What up, gente!?!?
So, I finally was able to get a little rest, as well as roam around the city a bit more yesterday. It was our "day off" but writers don't get days off - we just write more or think of what to write about, or edit, or read, or panic or imagine. In other words - it is never a dull moment when you have art on the brain. If you are ready and in the mood to read a bit more about these adventures, then let's do the damn thing!!
The trip Thursday, (JUNE 19th) took us to two places - Alcalá de Henares and Aranjuez. Although to be honest, the trip to Alcalá was much more interesting. So, I will post mostly on that adventure. We took the day in Alcalá and had the opportunity to visit the University. It is a sight to see. Historically, The University of Alcalá (this part is taken from a google search) is especially renowned in the Spanish-speaking world for its annual presentation of the highly prestigious Cervantes Prize. (CLICK on the BOLD to get more info) The University currently enrolls 28,336 students, 17,252 of whom are studying undergraduate degrees which are taught by a teaching staff of 2,608 professors, lecturers and researchers belonging to 24 departments.
What I thought was most impressive, was the fact that the central portion of the campus is the oldest - they still use the building. Originally the campus was founded in 1293. YES, you read that right. 1293 - originally founded as the STUDY of GENERAL SCHOOLS in ALCALA under decree of then King Sancho IV of Spain. By 1499, it was an official university. There is history in the halls and the courts of this place.
So with that small tour, we got to check out the school and found an amazing amount of points of interest - but there is one that for me is a good omen:
I found this seal in the wall - San Ignacio de Loyola. I smiled at the sight of this - don't know why- perhaps a connection between the past and the present and the future. Perhaps an understanding that all people are connected. Perhaps all of it - but it was a neat "discovery", especially since I will be teaching at a Jesuit school in the coming weeks. I had no idea behind the history of the Jesuits, except for what I studied in my undergraduate degree in conjunction with the history of the Basilian Fathers at the University Of St. Thomas (HOUSTON) - and even then it was little. Just like the Basilian Fathers, Jesuits pursue education and faith. I find this connection to my past and my future employment as a positive. OK, so if you are at Cristo Rey Jesuit back home and are reading this - get ready - I'M COMING FOR YOU!! I give you this gift, an image that represents one of the founders of the Jesuits. You are most welcome. ;)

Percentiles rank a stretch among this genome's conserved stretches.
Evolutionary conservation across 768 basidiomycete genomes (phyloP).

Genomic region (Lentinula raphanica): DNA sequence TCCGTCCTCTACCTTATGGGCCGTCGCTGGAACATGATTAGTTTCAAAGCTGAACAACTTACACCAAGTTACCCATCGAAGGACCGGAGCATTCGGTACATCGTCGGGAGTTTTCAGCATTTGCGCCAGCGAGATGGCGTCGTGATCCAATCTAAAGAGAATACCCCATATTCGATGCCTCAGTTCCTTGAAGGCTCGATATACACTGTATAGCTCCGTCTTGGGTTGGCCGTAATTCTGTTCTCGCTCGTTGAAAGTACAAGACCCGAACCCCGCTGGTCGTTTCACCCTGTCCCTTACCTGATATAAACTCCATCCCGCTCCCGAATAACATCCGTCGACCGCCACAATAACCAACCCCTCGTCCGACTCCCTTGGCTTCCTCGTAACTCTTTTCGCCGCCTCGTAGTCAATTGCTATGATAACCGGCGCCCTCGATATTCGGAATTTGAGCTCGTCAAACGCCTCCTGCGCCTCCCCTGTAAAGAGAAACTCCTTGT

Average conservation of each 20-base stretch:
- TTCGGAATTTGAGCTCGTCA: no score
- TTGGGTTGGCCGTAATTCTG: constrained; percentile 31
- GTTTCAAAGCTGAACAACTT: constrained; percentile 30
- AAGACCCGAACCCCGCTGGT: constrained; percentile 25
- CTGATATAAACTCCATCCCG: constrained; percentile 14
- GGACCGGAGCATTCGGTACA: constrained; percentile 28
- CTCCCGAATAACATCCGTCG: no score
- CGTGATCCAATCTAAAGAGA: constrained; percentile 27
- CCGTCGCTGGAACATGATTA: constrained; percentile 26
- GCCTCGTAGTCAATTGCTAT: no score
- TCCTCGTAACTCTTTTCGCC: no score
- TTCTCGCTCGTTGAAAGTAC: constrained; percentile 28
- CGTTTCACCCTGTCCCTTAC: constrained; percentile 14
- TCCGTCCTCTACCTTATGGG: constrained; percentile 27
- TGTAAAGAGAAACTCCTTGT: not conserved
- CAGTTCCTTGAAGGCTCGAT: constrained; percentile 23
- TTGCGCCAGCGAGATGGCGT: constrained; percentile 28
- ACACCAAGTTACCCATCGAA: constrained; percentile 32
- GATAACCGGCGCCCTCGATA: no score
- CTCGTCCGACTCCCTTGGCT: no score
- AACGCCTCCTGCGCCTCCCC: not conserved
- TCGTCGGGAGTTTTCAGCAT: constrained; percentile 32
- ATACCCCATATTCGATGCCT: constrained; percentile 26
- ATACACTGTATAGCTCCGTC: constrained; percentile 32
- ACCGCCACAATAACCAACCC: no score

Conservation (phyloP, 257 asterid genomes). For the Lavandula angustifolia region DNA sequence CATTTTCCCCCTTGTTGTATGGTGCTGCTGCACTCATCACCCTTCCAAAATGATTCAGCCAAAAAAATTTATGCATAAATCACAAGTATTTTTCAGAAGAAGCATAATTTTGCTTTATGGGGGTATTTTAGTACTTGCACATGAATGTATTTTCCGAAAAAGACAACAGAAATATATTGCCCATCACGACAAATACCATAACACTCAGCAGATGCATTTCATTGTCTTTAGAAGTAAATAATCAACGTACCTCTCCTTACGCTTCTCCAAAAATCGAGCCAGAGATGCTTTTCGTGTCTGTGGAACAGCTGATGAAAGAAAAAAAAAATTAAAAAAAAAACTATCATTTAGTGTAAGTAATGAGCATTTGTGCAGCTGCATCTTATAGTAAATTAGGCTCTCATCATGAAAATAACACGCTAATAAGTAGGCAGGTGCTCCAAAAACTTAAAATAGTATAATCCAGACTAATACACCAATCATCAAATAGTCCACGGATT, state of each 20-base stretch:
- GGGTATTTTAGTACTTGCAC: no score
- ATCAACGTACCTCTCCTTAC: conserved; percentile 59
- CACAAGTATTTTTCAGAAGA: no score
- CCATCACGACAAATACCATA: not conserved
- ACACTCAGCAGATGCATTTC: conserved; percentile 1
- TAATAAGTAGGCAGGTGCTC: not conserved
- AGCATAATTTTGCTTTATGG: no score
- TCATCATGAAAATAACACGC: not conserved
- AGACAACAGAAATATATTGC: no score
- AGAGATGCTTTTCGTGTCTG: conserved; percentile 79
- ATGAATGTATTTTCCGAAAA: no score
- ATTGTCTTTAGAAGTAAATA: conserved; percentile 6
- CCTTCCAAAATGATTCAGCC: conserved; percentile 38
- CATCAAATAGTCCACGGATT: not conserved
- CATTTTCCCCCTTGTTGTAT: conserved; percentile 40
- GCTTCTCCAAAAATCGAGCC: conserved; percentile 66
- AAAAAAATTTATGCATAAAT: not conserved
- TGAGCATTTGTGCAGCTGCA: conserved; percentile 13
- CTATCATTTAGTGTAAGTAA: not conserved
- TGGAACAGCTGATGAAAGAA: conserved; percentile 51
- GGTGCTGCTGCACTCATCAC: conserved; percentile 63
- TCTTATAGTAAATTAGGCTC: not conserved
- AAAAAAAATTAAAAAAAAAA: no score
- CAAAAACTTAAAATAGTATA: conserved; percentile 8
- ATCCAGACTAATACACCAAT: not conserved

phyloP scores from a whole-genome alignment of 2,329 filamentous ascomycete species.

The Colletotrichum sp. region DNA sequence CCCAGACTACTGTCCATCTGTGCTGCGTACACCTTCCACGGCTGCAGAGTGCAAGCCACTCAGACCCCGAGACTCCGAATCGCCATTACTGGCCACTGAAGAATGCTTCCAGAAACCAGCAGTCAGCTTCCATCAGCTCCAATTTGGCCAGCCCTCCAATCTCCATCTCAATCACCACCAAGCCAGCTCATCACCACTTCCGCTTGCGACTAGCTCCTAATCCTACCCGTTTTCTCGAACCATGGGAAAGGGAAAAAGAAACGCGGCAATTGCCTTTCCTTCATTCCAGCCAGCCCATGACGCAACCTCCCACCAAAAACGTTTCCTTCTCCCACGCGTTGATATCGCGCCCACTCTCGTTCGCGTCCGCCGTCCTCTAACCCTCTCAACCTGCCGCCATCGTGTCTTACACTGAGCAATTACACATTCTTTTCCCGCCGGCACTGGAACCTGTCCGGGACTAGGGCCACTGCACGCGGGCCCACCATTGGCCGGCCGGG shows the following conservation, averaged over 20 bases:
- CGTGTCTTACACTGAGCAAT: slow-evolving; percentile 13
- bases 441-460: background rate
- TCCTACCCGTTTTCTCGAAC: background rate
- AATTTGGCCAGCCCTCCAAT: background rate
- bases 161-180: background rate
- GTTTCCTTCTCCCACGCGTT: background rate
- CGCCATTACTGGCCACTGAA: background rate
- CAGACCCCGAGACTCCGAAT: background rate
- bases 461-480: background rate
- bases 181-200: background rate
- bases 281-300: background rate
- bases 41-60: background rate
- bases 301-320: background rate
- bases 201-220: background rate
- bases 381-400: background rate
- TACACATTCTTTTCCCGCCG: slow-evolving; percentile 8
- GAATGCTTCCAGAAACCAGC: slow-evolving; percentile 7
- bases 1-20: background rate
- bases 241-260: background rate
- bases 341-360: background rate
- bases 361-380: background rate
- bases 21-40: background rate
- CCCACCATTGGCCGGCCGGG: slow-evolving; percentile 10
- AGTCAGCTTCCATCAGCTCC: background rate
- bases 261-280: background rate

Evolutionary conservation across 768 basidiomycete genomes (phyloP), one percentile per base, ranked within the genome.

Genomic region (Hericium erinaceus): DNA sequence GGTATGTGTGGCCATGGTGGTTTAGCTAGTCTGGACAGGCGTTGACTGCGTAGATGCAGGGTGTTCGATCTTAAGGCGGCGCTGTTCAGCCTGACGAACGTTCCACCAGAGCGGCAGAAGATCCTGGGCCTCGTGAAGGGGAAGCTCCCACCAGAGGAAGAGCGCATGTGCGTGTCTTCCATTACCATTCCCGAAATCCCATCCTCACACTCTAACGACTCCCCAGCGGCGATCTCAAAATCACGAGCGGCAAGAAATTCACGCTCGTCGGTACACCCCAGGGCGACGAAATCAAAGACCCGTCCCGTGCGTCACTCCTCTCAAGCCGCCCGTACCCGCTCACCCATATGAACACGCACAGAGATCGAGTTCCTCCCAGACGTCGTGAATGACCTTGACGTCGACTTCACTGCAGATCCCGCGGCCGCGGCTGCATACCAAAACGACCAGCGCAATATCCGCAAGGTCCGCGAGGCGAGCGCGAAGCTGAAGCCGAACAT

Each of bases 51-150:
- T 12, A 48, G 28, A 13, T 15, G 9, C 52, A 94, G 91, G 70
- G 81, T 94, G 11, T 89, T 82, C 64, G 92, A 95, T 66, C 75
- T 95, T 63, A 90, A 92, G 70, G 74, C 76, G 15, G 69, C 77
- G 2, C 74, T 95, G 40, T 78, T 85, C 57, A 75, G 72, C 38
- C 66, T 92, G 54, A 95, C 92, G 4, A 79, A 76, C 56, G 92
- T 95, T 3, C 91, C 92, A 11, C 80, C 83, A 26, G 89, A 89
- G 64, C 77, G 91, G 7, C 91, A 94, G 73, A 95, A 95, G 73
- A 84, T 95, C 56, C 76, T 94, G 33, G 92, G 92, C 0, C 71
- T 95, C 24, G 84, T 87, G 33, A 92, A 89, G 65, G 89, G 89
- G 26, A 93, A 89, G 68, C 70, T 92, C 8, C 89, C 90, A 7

NOW, back to the trip.
SO, our next stop was to visit the childhood home of Cervantes, the writer - it was a cute cottage, but we couldn't take any pictures and we didn't have a guide to help put things in context - BUT what we did after was more important - Thanks to Daniel Chacón (our profe), he was able to get us an amazing hook up with a poet who is currently working on her residency/fellowship there in Alcalá!! We were joined by XÁNATH CARAZA (CLICK ON HER NAME TO GET MORE INFO).
It was amazing experience - getting the chance to meet with a poet and writer whom I had only been able to meet exclusively thought TWITTER. We follow each other and it was great getting to put comments to face.
It was extraordinary experience getting to talk to her. I took the opportunity to ask as many different questions about craft and habits of writing and translations and language as I could think of. It was a good conversation. She is a mystical writer- her use of language and image, her depth and her sincerity are all right there on the page.
She talked to us about what poetry means to her, how she got her start writing as a teen and working on a column for a local newspaper and realizing she had a skill for writing. I was able to ask her about the themes she feels are always present in her work and she told us about women issues, the feminine identity is always there. She said her work always pushes the envelope. I asked if she still feels if it is difficult to write poetry and try to keep the language important or does the soap box element sneak in and she said something comforting -"it is always there"- and that makes me feel good, to know that someone struggles with this. It means I am doing it right.
Xánath is warm soul. She read us two poems (dos poemas mas chingones) and listened to us as we read poems to her. It was intimate, it was very real - and all the while, we sat eating and sharing, drinking and talking right in front of Cervantes' home. Quijote and Panza watched us the entire time. This is a moment I will not forget. It was good to amongst writers, talking about writing, finding out what other writers do with their work and what it means for them to write.
From there, we took a small tour of the city- Xánath was willing to walk with us - pointing out the things she found fascinating about Alcalá. We walked in the sun and the breeze, under the darting golondrinas (swallows) and the storks (cigüeñas) - the emblem bird of the city of Alcalá. It was an energizing day.
You should check out her work. She has a series of books out, but the two that I am most familiar with are (Click on each title and check out each book!!) :
From there, we said our goodbyes and made our way to Aranjuez and checked out an old palace, once the residence of Queen Isabelle II:
And that folks, was all she wrote... I wish I could tell you more about the palace, but we didn't have a guide and we couldn't take pictures. It was really regal though. A shit load of gold and tapestries.
For now, this closes out this blog post - I think I should have one more to post here from Madrid the day after tomorrow. It has been a fun trip. The adventure continues...